Instructor: Lisa Marie Rhody
Semester: Fall 2019
Date Due: 11:59 PM, Friday, December 20th
All students are required to submit a final portfolio. The portfolio should include a copy of all of your weekly assignments, and a 5 page, typed, position paper written for an academic audience with appropriate MLA or Chicago Manual Style and including appropriate citations. The final position paper will make a case for your position on the question: “Can there be a feminist text analysis?” It will draw from examples in the notebook assignments as well as secondary sources. Final portfolios can take a variety of formats, ranging from a combined PDF document to a web portfolio to a GitHub repository. We will discuss in more detail during the semester.Course syllabus
How we got here
We began the semester with reading that explored the usual process of performing a computational text analysis task, and we’ve progressed through each “unit” of the course in the order in which one would be expected to do to create a computational text analysis project. The final assignment represents the culmination of that activity in an analytical position paper supported by regular hands-on work.
During the course of the semester, you have been asked to do reading on three fronts: theoretical pieces on feminism, text, and analysis, scholarly projects that make use of methods of computational text analysis to pursue a humanistic question, and tutorials about how computational text analysis is performed. You’ve been asked to do assignments on a near weekly basis in which you are asked to learn technical / computational skills or engage with code that is important to know in order to perform computational text analysis. Sometimes this has taken the shape of completing assignments in DataCamp or another tutorial. Sometimes this has been taking a Jupyter notebook and running the code while engaging with it through written responses in markdown cells.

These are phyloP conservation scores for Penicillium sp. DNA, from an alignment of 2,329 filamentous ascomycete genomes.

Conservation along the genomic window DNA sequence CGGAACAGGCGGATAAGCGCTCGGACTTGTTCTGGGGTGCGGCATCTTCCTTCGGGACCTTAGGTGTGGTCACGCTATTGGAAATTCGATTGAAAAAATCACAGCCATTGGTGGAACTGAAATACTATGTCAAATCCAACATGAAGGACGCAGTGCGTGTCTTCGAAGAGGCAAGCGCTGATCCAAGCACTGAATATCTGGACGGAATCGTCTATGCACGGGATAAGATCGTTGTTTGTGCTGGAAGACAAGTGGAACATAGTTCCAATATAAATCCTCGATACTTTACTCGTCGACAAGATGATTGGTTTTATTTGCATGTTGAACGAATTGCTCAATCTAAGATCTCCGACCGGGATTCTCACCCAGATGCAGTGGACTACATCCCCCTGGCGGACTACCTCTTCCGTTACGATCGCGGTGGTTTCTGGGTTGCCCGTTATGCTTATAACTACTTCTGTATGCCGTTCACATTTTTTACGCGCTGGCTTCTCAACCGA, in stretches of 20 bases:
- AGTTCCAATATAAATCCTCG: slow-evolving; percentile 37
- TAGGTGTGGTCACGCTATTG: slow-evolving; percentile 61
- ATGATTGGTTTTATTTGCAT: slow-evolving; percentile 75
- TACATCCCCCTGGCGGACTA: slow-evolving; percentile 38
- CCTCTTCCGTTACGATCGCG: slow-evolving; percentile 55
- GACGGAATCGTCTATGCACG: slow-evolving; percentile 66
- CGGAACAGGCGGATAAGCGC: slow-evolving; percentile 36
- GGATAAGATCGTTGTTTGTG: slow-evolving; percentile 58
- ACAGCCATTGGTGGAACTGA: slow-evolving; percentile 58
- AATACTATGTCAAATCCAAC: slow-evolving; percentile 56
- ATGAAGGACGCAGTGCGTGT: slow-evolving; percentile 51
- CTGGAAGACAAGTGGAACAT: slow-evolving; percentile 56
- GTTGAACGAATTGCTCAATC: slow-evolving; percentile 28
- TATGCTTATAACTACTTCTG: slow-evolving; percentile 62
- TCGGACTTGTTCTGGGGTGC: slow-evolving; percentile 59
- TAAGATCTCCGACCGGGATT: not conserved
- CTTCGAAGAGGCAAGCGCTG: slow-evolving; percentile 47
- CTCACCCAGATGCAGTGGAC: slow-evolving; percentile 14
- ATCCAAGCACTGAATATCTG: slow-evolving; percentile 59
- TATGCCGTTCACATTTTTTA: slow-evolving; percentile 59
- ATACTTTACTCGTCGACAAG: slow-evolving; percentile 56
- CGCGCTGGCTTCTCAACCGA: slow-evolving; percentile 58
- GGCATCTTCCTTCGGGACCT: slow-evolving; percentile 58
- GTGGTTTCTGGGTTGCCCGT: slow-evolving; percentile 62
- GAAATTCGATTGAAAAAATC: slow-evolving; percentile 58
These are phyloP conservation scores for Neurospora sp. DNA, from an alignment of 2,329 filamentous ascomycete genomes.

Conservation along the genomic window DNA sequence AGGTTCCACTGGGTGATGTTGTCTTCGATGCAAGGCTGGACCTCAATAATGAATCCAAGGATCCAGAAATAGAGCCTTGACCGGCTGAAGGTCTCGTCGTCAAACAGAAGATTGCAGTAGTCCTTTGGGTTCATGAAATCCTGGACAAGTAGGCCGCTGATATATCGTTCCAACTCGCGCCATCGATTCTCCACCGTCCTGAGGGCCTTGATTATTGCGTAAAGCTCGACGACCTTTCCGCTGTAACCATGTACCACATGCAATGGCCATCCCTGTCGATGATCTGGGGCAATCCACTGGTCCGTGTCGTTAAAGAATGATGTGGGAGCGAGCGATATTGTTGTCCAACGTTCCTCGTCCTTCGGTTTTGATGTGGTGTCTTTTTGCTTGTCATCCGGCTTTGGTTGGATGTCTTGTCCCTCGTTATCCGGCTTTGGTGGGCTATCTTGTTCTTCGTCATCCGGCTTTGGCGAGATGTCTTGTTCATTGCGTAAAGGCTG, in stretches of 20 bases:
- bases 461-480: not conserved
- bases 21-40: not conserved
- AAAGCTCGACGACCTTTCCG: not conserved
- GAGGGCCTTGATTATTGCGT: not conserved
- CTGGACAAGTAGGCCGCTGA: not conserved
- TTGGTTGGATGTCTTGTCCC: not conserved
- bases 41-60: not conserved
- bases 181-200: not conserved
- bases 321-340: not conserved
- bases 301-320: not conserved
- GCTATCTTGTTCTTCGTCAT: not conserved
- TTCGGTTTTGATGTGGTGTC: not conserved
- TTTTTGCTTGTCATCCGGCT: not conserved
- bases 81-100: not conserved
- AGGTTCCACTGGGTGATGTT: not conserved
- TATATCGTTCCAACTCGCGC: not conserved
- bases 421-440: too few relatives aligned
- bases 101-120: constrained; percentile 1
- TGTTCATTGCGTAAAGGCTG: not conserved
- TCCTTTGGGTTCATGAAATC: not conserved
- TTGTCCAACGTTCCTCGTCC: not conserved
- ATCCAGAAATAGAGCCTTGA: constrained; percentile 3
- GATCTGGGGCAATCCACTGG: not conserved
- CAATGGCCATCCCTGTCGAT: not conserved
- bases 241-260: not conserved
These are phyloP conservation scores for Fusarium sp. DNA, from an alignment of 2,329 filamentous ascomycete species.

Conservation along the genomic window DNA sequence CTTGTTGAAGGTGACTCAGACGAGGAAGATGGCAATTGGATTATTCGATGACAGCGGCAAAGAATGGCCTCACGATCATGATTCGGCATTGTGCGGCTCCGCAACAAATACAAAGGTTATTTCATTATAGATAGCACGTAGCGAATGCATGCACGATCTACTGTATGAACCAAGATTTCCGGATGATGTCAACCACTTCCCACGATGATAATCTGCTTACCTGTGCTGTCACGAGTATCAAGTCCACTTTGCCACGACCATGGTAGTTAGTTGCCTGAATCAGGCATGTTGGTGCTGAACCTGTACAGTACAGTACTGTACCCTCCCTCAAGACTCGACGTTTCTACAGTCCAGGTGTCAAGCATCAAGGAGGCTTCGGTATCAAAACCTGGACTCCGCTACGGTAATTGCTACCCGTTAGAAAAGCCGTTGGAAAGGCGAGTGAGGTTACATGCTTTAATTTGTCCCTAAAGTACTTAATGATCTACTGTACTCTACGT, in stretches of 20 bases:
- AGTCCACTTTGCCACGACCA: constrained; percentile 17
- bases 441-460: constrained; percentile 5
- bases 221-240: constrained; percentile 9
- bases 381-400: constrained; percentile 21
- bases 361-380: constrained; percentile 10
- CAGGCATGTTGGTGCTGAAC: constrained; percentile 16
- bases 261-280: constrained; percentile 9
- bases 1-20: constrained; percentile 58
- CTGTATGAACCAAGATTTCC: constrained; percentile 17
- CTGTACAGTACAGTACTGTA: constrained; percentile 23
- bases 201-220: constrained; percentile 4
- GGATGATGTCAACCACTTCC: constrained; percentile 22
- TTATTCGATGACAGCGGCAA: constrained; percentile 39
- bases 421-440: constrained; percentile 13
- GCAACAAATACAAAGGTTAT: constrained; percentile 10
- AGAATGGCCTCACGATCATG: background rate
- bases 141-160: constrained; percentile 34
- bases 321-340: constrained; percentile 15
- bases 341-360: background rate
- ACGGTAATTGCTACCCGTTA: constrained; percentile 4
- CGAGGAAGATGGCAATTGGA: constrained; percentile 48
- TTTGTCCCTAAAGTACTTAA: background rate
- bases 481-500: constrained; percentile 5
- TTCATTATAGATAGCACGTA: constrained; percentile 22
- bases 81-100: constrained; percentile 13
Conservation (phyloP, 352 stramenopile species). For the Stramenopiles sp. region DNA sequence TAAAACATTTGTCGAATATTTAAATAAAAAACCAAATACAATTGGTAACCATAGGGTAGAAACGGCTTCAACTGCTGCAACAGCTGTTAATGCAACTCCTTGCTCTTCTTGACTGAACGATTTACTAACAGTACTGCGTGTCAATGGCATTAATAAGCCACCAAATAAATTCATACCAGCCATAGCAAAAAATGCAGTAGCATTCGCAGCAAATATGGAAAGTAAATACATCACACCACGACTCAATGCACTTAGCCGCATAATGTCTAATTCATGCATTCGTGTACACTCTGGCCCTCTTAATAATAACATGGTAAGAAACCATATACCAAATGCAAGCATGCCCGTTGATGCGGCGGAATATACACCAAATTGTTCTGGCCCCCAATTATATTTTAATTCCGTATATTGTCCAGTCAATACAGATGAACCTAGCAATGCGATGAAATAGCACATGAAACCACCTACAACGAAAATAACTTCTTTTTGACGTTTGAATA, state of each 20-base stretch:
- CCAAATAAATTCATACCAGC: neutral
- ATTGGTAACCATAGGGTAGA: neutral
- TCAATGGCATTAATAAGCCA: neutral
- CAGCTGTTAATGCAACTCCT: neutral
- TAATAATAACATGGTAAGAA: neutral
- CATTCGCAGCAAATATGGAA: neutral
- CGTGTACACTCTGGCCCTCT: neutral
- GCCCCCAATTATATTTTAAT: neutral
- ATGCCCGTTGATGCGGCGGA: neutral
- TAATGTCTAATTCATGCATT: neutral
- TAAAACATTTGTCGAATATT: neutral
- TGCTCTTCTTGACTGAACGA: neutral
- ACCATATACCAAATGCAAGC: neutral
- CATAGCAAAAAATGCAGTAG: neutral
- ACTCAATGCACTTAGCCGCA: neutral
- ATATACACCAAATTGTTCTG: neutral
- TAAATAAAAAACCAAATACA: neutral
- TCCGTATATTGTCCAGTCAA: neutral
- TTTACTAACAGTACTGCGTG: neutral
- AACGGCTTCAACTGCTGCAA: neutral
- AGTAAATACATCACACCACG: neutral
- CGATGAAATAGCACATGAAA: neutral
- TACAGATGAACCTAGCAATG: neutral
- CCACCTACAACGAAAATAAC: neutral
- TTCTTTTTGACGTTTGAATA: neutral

Throughout, we have been deliberate, self-examining, and skeptical. As we’ve considered texts as documents, divided into enumerated segments, counted, labeled with features, and clustered, we’ve been also wondering aloud about what happens when we consider texts this way. Counting and empiricism is necessarily participant in a feminist project, especially one that might lead toward social justice as Sarah Ahmed encourages us. Still, what humanists value of texts is also their abstraction, metaphorical, figurative, and affective meanings, not to mention their social, sonic, and visual aspects. These discussions all lead us to the final class: a round table discussion in which we consider what it is we mean by “feminist text analysis” and what could / might / should be achieved by approaching texts this way.
What comes next
The portfolio assignment is designed to connect your thinking across all of these projects and domains. The objective of the course is to position you so that you can make reasoned, evidence-based arguments about text analysis from a feminist perspective. You are asked to demonstrate in writing the connections we have made in class discussion between the practical and code-driven and the theoretical and cultural.
Your portfolio should include the following:
- Your name, contact information, and course number.
- A direct email to me to let me know how you are submitting your portfolio and how I can access it. Please also provide an email address where you can be reached over break. The email you send should have the following subject heading: <Your Name>: DHUM72500 FINAL PORTFOLIO.
- A table of contents, which includes simply a list of the materials that are included in your portfolio with links to where to find them.